Do ask the instructor how they guide a group toward useful feedback, given what your unique and current goals are as a writer. What, according to the instructor, constitutes a concrete, applicable “suggestion”? What you’re looking for here is clarity about whether or not the instructor is willing to routinely guide the conversation toward specific, pinpointed, useful feedback that meets you (the writer) and your writing (the draft) where they are, at the time. The instructor must be willing to stop at any point and give a sort of “mini lesson” to drive home a particularly good suggestion, making it useful for everyone in the workshop—even those whose work is not under consideration at that moment.
Do ask how other participants are vetted, or in the least how they are taught by example in the workshop itself, to guarantee a small group experience that is both useful and demonstrative. This does not mean that participants have to submit resumes, have gargantuan egos, or be published. But it does mean that the instructor or sponsoring organization needs to have a clear set of protocols and expectations for the kind of learning it values most. Seriously—try asking them that question: What kind of learning do you value most and how do you guide writers toward that during workshop? That will tell you a lot about the kind of workshop you’re walking into.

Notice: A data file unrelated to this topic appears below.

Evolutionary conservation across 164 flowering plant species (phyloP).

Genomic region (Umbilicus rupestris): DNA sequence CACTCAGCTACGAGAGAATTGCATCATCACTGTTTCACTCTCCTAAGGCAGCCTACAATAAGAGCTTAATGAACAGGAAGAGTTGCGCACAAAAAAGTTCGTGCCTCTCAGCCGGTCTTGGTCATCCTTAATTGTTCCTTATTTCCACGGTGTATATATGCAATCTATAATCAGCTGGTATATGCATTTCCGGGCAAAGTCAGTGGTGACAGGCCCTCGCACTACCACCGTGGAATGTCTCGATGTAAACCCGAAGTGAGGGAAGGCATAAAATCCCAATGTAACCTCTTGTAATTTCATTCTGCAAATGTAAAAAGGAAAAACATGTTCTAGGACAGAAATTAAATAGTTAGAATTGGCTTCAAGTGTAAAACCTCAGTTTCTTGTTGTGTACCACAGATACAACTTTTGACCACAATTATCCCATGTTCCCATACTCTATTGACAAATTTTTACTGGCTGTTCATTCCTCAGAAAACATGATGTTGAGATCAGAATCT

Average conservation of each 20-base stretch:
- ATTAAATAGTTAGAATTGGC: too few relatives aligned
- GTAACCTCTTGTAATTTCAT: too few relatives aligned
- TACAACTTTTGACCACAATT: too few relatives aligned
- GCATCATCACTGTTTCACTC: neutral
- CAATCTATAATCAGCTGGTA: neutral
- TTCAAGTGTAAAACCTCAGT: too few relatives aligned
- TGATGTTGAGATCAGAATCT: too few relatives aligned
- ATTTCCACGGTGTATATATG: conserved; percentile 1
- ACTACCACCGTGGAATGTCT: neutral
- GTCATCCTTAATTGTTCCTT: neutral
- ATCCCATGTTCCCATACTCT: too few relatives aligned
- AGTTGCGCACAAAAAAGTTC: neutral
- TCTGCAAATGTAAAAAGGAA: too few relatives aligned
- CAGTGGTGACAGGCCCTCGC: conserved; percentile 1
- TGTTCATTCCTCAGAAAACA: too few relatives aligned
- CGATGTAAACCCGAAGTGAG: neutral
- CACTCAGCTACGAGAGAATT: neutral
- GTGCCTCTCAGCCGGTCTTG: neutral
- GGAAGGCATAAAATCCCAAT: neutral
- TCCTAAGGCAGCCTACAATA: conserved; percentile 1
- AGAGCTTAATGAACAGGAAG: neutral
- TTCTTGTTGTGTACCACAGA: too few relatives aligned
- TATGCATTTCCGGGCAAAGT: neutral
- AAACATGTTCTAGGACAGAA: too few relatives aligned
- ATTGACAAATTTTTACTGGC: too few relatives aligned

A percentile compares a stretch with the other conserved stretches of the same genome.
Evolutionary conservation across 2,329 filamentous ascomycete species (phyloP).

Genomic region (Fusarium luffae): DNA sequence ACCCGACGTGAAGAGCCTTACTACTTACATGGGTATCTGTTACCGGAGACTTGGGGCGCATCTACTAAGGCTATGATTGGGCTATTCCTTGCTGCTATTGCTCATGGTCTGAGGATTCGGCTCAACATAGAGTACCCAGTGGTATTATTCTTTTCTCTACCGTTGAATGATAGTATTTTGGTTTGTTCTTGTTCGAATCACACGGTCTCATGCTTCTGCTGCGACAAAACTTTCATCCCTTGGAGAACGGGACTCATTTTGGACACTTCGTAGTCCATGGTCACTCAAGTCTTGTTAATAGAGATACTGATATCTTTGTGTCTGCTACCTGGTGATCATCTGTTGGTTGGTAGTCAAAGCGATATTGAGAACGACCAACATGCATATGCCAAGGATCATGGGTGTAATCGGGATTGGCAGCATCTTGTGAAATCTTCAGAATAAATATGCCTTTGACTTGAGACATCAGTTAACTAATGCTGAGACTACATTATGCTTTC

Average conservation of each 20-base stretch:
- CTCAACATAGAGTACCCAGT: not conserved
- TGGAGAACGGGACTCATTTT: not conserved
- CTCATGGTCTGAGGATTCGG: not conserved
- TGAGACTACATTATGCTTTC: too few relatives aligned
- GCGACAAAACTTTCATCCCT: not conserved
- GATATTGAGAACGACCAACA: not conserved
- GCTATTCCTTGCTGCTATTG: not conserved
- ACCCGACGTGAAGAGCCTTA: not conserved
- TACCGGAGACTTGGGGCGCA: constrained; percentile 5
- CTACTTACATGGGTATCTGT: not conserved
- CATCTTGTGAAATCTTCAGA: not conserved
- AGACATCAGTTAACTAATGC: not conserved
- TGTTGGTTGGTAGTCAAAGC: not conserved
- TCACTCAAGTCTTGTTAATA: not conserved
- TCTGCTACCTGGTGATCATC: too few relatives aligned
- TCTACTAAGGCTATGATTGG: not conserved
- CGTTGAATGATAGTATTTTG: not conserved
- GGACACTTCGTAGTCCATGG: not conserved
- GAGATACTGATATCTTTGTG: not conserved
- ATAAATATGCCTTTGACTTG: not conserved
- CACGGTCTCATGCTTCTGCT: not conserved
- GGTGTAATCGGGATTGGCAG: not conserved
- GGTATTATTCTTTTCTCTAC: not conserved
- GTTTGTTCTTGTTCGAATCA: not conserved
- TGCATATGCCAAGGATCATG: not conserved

But there’s more; you can also ask: Does the instructor or organization offering the workshop come with a lot of prestige or hype? If so, make sure that the hype is about the workshop itself—not about someone’s CV or latest award. I can’t say that enough. Too many writers get star-struck angling to “get in” with so-and-so amazing writer, only to find out that so-and-so amazing writer isn’t actually an amazing teacher or that so-and-so amazing writer attracts hobby writers with big wallets. Not many writers I’ve met on the literary trails are willing to say what I just said; after all, programs need to fill workshops in order to run, and all writers like to be “invited back” to teach at coveted places (therefore they’re also under pressure to fill-fill-fill those workshops).